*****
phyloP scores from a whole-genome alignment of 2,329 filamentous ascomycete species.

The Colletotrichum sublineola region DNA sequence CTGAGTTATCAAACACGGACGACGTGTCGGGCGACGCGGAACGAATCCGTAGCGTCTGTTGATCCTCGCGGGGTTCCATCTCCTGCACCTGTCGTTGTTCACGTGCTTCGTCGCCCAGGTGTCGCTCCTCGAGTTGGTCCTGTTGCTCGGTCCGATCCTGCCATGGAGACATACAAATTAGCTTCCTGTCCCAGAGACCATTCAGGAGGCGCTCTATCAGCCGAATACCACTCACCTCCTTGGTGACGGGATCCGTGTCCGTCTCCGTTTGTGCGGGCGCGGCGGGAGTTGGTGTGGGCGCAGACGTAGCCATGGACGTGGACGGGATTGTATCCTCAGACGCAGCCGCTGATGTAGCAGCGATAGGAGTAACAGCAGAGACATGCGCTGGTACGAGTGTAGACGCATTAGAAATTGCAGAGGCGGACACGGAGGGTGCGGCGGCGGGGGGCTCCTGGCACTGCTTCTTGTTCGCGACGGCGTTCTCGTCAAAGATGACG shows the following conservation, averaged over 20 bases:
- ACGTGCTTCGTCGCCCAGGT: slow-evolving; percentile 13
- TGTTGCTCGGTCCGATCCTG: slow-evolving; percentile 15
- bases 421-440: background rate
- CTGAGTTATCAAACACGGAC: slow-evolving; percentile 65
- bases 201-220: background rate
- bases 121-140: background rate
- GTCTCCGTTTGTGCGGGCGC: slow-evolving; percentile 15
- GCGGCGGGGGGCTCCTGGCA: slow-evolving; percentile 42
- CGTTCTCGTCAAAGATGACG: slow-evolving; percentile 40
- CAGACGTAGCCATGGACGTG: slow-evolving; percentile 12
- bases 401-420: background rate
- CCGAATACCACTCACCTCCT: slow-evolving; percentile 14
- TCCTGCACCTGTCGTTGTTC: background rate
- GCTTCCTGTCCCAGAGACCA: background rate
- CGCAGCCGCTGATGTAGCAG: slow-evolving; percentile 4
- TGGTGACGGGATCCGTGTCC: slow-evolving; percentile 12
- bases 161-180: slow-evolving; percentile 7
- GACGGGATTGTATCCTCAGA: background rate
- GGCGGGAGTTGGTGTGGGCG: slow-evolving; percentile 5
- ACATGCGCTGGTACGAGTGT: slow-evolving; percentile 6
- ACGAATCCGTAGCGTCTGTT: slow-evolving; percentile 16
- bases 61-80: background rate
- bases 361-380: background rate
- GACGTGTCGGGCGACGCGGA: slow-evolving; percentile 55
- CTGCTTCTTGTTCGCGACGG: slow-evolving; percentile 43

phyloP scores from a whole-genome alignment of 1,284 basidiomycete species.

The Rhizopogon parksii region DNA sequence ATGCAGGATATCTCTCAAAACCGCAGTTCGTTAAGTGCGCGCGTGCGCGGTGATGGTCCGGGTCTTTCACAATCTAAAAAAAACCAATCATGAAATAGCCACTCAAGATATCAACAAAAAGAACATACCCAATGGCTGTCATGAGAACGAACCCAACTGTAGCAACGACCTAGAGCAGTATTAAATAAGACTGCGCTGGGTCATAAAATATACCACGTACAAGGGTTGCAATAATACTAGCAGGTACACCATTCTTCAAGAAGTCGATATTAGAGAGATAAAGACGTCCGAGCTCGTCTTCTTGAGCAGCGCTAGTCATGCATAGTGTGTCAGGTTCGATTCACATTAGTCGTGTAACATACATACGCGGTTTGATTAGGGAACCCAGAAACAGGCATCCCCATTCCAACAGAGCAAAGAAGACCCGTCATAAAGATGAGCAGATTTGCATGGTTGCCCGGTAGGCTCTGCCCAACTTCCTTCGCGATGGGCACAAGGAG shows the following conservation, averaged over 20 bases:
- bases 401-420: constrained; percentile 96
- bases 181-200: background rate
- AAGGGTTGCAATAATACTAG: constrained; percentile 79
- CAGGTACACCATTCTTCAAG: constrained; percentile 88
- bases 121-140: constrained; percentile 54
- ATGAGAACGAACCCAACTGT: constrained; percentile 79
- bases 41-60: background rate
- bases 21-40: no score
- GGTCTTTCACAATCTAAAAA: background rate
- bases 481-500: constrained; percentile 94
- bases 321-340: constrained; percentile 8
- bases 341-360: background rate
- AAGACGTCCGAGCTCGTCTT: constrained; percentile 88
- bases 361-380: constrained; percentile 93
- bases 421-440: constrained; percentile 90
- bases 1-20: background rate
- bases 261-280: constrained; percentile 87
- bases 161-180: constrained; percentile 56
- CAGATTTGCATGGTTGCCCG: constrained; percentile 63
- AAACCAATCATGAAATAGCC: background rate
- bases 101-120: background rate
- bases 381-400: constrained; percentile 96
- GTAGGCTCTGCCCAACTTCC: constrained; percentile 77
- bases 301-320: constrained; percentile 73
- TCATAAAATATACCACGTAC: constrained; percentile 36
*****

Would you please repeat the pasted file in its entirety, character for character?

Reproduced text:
phyloP scores from a whole-genome alignment of 2,329 filamentous ascomycete species.

The Colletotrichum sublineola region DNA sequence CTGAGTTATCAAACACGGACGACGTGTCGGGCGACGCGGAACGAATCCGTAGCGTCTGTTGATCCTCGCGGGGTTCCATCTCCTGCACCTGTCGTTGTTCACGTGCTTCGTCGCCCAGGTGTCGCTCCTCGAGTTGGTCCTGTTGCTCGGTCCGATCCTGCCATGGAGACATACAAATTAGCTTCCTGTCCCAGAGACCATTCAGGAGGCGCTCTATCAGCCGAATACCACTCACCTCCTTGGTGACGGGATCCGTGTCCGTCTCCGTTTGTGCGGGCGCGGCGGGAGTTGGTGTGGGCGCAGACGTAGCCATGGACGTGGACGGGATTGTATCCTCAGACGCAGCCGCTGATGTAGCAGCGATAGGAGTAACAGCAGAGACATGCGCTGGTACGAGTGTAGACGCATTAGAAATTGCAGAGGCGGACACGGAGGGTGCGGCGGCGGGGGGCTCCTGGCACTGCTTCTTGTTCGCGACGGCGTTCTCGTCAAAGATGACG shows the following conservation, averaged over 20 bases:
- ACGTGCTTCGTCGCCCAGGT: slow-evolving; percentile 13
- TGTTGCTCGGTCCGATCCTG: slow-evolving; percentile 15
- bases 421-440: background rate
- CTGAGTTATCAAACACGGAC: slow-evolving; percentile 65
- bases 201-220: background rate
- bases 121-140: background rate
- GTCTCCGTTTGTGCGGGCGC: slow-evolving; percentile 15
- GCGGCGGGGGGCTCCTGGCA: slow-evolving; percentile 42
- CGTTCTCGTCAAAGATGACG: slow-evolving; percentile 40
- CAGACGTAGCCATGGACGTG: slow-evolving; percentile 12
- bases 401-420: background rate
- CCGAATACCACTCACCTCCT: slow-evolving; percentile 14
- TCCTGCACCTGTCGTTGTTC: background rate
- GCTTCCTGTCCCAGAGACCA: background rate
- CGCAGCCGCTGATGTAGCAG: slow-evolving; percentile 4
- TGGTGACGGGATCCGTGTCC: slow-evolving; percentile 12
- bases 161-180: slow-evolving; percentile 7
- GACGGGATTGTATCCTCAGA: background rate
- GGCGGGAGTTGGTGTGGGCG: slow-evolving; percentile 5
- ACATGCGCTGGTACGAGTGT: slow-evolving; percentile 6
- ACGAATCCGTAGCGTCTGTT: slow-evolving; percentile 16
- bases 61-80: background rate
- bases 361-380: background rate
- GACGTGTCGGGCGACGCGGA: slow-evolving; percentile 55
- CTGCTTCTTGTTCGCGACGG: slow-evolving; percentile 43

phyloP scores from a whole-genome alignment of 1,284 basidiomycete species.

The Rhizopogon parksii region DNA sequence ATGCAGGATATCTCTCAAAACCGCAGTTCGTTAAGTGCGCGCGTGCGCGGTGATGGTCCGGGTCTTTCACAATCTAAAAAAAACCAATCATGAAATAGCCACTCAAGATATCAACAAAAAGAACATACCCAATGGCTGTCATGAGAACGAACCCAACTGTAGCAACGACCTAGAGCAGTATTAAATAAGACTGCGCTGGGTCATAAAATATACCACGTACAAGGGTTGCAATAATACTAGCAGGTACACCATTCTTCAAGAAGTCGATATTAGAGAGATAAAGACGTCCGAGCTCGTCTTCTTGAGCAGCGCTAGTCATGCATAGTGTGTCAGGTTCGATTCACATTAGTCGTGTAACATACATACGCGGTTTGATTAGGGAACCCAGAAACAGGCATCCCCATTCCAACAGAGCAAAGAAGACCCGTCATAAAGATGAGCAGATTTGCATGGTTGCCCGGTAGGCTCTGCCCAACTTCCTTCGCGATGGGCACAAGGAG shows the following conservation, averaged over 20 bases:
- bases 401-420: constrained; percentile 96
- bases 181-200: background rate
- AAGGGTTGCAATAATACTAG: constrained; percentile 79
- CAGGTACACCATTCTTCAAG: constrained; percentile 88
- bases 121-140: constrained; percentile 54
- ATGAGAACGAACCCAACTGT: constrained; percentile 79
- bases 41-60: background rate
- bases 21-40: no score
- GGTCTTTCACAATCTAAAAA: background rate
- bases 481-500: constrained; percentile 94
- bases 321-340: constrained; percentile 8
- bases 341-360: background rate
- AAGACGTCCGAGCTCGTCTT: constrained; percentile 88
- bases 361-380: constrained; percentile 93
- bases 421-440: constrained; percentile 90
- bases 1-20: background rate
- bases 261-280: constrained; percentile 87
- bases 161-180: constrained; percentile 56
- CAGATTTGCATGGTTGCCCG: constrained; percentile 63
- AAACCAATCATGAAATAGCC: background rate
- bases 101-120: background rate
- bases 381-400: constrained; percentile 96
- GTAGGCTCTGCCCAACTTCC: constrained; percentile 77
- bases 301-320: constrained; percentile 73
- TCATAAAATATACCACGTAC: constrained; percentile 36